3. Steve O Says:

    The whole lot of them would be fine if humans would consider them the two-legged equivalent of dogs pissing on fence posts. The thing is, dogs only do that a couple of times a day. They don’t walk around 24-7 with their sniffer glued to the target of their neighbor’s wizz.

    • Patrick O'Grady Says:

      Some people like to get in the first punch, others the last word.

      I think the biggest problem with social media is that most people don’t have an inner editor, which means that an awful lot of stuff that should never see the light of day is broadcast far and wide.

      Just because you think it doesn’t mean you have to say it. Jeez, if only the people who dislike my work could see the stuff that doesn’t make the cut.

  4. larryatcycleitalia Says:

    Zuckerberg stole the idea for a college-based hookup site and now the whole thing is become like Frankenstein and this bozo has no clue how to control his monster – but he likes the zillions rolling into his bank account too much to kill it off. It was only a matter of time before guys smarter than him figured out how to manipulate it for their own purposes. Now it’s a race-to-the-bottom and I think the bad guys will always be ahead. How long before it’s in the same s–t-can as MySpace? We can only hope.

    • Patrick O'Grady Says:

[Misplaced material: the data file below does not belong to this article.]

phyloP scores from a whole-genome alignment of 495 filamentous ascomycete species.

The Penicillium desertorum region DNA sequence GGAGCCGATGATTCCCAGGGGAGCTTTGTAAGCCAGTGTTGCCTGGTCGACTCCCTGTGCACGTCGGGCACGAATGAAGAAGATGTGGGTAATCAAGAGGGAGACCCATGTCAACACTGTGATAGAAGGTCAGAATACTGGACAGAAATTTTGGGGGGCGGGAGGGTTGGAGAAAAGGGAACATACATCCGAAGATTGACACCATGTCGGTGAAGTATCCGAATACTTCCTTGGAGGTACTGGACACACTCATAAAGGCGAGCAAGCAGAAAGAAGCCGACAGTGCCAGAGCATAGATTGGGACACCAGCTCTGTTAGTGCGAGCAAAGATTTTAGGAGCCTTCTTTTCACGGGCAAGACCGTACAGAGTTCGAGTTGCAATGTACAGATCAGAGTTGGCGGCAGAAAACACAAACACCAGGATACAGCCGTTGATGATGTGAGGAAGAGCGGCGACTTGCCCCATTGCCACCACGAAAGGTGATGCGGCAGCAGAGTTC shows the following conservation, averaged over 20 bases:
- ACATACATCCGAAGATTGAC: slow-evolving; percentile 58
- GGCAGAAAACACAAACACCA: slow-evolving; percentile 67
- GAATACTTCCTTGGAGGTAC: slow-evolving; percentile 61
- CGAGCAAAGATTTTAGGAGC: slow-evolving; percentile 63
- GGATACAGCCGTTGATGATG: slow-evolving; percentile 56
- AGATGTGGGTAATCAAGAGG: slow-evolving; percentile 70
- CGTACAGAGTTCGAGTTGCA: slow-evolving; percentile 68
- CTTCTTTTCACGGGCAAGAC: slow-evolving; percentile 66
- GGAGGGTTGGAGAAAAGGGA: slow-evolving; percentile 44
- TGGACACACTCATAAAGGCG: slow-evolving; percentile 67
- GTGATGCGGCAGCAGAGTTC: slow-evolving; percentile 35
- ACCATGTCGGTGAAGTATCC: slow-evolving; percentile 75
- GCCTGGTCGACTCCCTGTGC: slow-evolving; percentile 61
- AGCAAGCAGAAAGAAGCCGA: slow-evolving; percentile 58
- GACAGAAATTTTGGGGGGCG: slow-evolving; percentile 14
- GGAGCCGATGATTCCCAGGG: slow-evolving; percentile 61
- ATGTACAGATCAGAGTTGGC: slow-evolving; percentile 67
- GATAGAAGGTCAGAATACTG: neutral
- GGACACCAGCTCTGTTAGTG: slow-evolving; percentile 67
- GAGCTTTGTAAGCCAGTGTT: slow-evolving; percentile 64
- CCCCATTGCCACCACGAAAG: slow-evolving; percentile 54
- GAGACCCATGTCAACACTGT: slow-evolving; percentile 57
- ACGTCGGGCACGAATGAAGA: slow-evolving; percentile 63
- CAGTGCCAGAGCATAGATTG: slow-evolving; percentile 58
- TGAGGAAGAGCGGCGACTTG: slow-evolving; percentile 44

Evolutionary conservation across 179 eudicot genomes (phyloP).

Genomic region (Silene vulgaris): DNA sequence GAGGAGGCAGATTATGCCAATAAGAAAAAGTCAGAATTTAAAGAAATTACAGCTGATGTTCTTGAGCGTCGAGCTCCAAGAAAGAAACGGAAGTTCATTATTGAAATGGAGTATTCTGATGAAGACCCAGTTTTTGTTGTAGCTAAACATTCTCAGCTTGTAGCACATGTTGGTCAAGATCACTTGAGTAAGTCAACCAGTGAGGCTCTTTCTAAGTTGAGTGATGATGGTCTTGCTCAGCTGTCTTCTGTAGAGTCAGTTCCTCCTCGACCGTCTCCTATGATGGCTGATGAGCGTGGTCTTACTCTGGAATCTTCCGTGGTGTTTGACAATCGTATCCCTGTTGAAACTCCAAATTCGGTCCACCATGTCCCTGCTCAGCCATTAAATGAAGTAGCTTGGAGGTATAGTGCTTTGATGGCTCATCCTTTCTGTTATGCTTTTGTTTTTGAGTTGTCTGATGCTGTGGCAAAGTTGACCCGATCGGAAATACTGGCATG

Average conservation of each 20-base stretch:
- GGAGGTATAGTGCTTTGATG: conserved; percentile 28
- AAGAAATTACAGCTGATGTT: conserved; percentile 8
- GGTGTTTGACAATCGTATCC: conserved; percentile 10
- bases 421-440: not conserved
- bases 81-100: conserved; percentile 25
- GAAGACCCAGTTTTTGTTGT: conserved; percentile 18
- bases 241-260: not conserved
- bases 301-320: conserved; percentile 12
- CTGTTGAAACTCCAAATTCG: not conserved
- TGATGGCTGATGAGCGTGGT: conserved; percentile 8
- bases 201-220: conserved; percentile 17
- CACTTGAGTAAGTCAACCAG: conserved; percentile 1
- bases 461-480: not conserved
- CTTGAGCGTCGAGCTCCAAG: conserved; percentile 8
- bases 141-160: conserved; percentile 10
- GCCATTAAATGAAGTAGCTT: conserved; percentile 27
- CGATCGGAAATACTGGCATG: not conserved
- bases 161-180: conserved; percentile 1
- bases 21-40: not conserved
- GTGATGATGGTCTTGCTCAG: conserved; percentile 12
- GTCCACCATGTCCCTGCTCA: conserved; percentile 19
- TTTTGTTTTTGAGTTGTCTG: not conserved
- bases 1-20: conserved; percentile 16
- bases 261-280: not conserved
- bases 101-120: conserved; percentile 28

What’s amazing to me is how much personal time you recover once you shut off the faucet.

      This isn’t always a good thing, especially in my case, where idle hands are indeed the devil’s workshop. But still.

      Meanwhile, how’s Italy? Fill us in when you have a moment. Just don’t do it on Facebook, Twitter or Snapchat.

  5. SteveP Says:

    One of my chores as Night Darkroom Guy (before I was promoted to Real Photographer) was to check the UPI “fax” machine paper and insert a new metal strip before I clocked off. The AP/CP Laser machine was simpler – just check the paper supply

    • Patrick O'Grady Says:

      It’s amazing how quickly the technology changed. When I started we still had Linotypes and engraving rooms; by the time I quit we were getting at least some of our AP graphics on a Mac Plus and were cold type throughout.

      • canamsteve Says:

        My father was ad manager of a medium-size paper and when I was quite young, he would take me down to the press area and some Linotype operator would set my name for me.

        At university, I was photo editor of the student paper. We used Compugraphic typesetters that output photo-processed “cold type” that we waxed onto layout sheets along with half-toned photos. We then shot the whole thing on a process camera to make page negs, which we raced off to the printers who made offset plates for the press run.